Sent by Dee | 6:21 PM | 2-4-2008

Clinton and Romney only started talking about "Change" after Obama won Iowa. They jumped on the bandwagon because they saw it as a "winner". Obama's been talking about it all along.

Sent by Marlene E. | 6:37 PM | 2-4-2008

Change means starting to live and do what we have professed to be all about in this country for the past 200 years!! Seems to me all we are about now is trumpeting the message of what a great people we are and can't back it up!! I don't believe all of the message either but only hope we as the people demand the message of hope will come true again!!!!!

Sent by Steve Tucker | 7:41 PM | 2-4-2008

I love that no one, the corporate media, the alternative media, the so called progressive media all ignore the fact that there is still a third candidate for the Democratic party. Obama talks about change, but he really doesn't know the first thing about actually making change. Now you you want a president that promises change, and will actually make good of it, look at Mike Gravel. Mike Gravel is the only candidate still running who has the courage to make true change. Gravel while in the senate truly made change; he ended the draft for the Vietnam War, he released the Pentagon Papers despite facing threats from the Nixon administration, and he ended the underground testing of nuclear weapons in Alaska. Senator Mike Gravel is the true candidate for change, who will make good of the intentions of the founding fathers by making American people the ones with power.

Sent by Eric Koch | 11:47 PM | 2-4-2008

I would change the way I plan on voting, if Obama made a real change and announced Ron Paul as his running mate. It would be a real change to reach across the isle and start unifying the Nation.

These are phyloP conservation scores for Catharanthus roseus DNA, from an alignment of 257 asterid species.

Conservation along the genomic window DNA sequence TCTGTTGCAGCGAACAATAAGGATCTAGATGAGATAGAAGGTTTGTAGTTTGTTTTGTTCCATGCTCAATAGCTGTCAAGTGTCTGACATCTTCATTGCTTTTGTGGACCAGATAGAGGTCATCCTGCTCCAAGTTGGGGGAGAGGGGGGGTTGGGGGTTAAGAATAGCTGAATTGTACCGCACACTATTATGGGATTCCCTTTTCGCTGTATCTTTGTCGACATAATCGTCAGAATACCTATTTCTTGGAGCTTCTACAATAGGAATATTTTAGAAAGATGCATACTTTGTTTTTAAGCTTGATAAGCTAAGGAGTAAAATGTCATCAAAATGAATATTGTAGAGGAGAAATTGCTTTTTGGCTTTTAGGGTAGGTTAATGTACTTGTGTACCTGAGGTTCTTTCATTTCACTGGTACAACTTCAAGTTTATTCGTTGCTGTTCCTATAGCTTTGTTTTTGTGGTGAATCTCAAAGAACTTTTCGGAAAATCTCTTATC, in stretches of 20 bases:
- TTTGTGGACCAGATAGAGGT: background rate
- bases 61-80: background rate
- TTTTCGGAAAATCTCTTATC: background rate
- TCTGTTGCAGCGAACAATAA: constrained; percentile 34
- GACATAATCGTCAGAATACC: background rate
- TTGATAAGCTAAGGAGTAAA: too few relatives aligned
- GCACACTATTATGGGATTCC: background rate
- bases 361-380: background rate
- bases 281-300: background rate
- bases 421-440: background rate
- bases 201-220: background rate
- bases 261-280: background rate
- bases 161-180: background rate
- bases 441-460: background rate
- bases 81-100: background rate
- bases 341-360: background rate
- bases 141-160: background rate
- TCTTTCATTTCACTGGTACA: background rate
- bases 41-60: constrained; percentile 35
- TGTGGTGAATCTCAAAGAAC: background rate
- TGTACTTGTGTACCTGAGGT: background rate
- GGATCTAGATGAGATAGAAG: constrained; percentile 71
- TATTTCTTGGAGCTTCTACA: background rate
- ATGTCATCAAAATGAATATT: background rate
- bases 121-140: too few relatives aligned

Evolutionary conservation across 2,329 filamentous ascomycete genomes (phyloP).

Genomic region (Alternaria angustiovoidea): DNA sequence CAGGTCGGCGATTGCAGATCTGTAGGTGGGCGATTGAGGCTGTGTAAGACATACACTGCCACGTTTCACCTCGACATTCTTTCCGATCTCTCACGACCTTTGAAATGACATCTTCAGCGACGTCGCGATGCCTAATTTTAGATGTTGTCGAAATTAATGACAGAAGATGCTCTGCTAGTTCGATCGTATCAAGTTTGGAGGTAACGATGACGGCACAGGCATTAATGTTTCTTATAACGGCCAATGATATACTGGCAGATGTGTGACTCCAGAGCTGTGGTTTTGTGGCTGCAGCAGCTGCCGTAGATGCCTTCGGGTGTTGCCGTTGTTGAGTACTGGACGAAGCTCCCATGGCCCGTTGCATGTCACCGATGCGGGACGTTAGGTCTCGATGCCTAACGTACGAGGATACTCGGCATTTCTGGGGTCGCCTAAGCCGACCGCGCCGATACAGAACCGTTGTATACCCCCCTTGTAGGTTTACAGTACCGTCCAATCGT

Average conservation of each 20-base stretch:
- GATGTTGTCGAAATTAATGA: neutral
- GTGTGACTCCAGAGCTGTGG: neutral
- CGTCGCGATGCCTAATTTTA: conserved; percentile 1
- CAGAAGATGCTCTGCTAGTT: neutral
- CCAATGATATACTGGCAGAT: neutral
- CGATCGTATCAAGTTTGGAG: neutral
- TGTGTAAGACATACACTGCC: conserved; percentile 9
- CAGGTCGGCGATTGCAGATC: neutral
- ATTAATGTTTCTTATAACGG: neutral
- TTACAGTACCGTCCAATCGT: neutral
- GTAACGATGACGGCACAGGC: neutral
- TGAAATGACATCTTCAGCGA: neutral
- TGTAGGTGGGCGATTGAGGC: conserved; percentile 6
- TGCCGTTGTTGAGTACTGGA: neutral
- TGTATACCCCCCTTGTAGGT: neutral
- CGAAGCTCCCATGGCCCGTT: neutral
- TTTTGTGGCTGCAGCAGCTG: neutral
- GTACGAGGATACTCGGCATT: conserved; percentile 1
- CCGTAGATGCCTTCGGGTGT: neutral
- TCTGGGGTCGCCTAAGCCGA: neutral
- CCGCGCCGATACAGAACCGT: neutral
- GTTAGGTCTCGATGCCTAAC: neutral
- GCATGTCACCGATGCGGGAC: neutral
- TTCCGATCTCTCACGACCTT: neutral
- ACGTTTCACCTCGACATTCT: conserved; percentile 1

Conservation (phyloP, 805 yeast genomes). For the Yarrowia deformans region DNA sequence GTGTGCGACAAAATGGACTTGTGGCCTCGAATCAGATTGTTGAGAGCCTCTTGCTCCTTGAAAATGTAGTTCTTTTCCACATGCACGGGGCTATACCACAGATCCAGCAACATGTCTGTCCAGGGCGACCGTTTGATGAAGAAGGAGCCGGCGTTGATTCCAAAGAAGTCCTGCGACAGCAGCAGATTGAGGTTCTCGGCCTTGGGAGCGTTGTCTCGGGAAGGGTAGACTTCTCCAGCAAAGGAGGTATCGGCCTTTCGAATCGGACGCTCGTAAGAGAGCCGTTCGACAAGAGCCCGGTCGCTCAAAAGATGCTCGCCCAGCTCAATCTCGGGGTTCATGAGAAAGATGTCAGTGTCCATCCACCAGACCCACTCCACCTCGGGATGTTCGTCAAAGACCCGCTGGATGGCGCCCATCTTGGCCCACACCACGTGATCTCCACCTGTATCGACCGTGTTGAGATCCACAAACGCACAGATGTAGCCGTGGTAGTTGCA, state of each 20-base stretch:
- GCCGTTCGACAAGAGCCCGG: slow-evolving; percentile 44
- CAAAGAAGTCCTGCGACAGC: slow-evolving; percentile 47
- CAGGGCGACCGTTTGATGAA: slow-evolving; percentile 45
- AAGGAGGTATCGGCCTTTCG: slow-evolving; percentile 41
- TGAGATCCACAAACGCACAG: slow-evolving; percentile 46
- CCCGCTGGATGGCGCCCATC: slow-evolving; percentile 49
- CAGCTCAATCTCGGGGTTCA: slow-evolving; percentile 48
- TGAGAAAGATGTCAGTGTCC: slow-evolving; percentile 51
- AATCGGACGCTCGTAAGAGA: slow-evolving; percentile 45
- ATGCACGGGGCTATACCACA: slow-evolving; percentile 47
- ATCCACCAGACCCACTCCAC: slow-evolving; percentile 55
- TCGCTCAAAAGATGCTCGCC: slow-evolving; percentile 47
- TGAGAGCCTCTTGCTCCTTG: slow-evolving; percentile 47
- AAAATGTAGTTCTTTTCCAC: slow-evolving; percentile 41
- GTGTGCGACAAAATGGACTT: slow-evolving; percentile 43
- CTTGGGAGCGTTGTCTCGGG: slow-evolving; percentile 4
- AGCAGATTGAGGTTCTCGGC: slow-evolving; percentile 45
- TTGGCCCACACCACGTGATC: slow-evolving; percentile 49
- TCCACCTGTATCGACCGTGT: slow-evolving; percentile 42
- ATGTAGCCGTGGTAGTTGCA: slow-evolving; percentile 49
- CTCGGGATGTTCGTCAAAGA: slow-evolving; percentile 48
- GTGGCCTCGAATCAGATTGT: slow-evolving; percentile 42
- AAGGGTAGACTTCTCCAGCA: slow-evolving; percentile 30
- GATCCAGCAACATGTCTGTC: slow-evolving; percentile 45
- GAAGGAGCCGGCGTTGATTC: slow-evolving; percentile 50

Sent by Charles | 9:05 AM | 2-5-2008

Change needs to BE a reality, and when Barack Obama speaks about it he's not saying "I am going to do this" "I did this and this so I'm a good candidate" Obama is the one candidate not talking about himself, he IS talking about he's saying "Our country is in dire need of help, we are the answer". And when he says "we", he means all of us.
As one very admirable caller pointed out, this REQUIRES sacrifice, and we have not had to do that. As other comments allude, 'change' is general and if its not substantiated, it is nothing more than a buzz word.
Obama and his campaign, AND his supporters, are ready to make sacrifices to do what it takes to get us all on a better track in homes, society, and internationally. I am supporting Obama over Hillary because he is the only one who seems to understand (even if his speech writers dare not utter the word) that after the last decade of decadence, we need to reassess all of it, and make sacrifices.

un-imperializing the government for the good of the people. Obama is a gateway candidate to true change, paving the way for all the apt minds in Washington.

Sent by Hodges | 11:51 AM | 2-5-2008

Just a thought, as the comments from people roll in:
Everyone is saying "change is too ambiguous". IF you take the time to read each candidates websites, info, listen to debates, and their speeches it is very apparent what kind of change each candidate is talking about.
Its our job to look at the buzz words and hype in the context of the individual candidate; reading slogans and posters isn't going to help you makeup your mind.

To Rich-
Ron Paul wants to dissolve the IRS and the Board of Education along with other drastic changes that probably wouldn't be viable on the national landscape.
His support is rallied mostly by a younger upper-class demographic that is within the lowest voter turn-out age group, along with Independents, so his chance to get through the primaries is poor.

Yeah, Paul has the ideals of capitalism and personal liberties, but the G.O.P. is looking for someone to preserve their interests in Washington, and general Republicans are looking for someone to uphold their values.

Sent by Hodges | 12:08 PM | 2-5-2008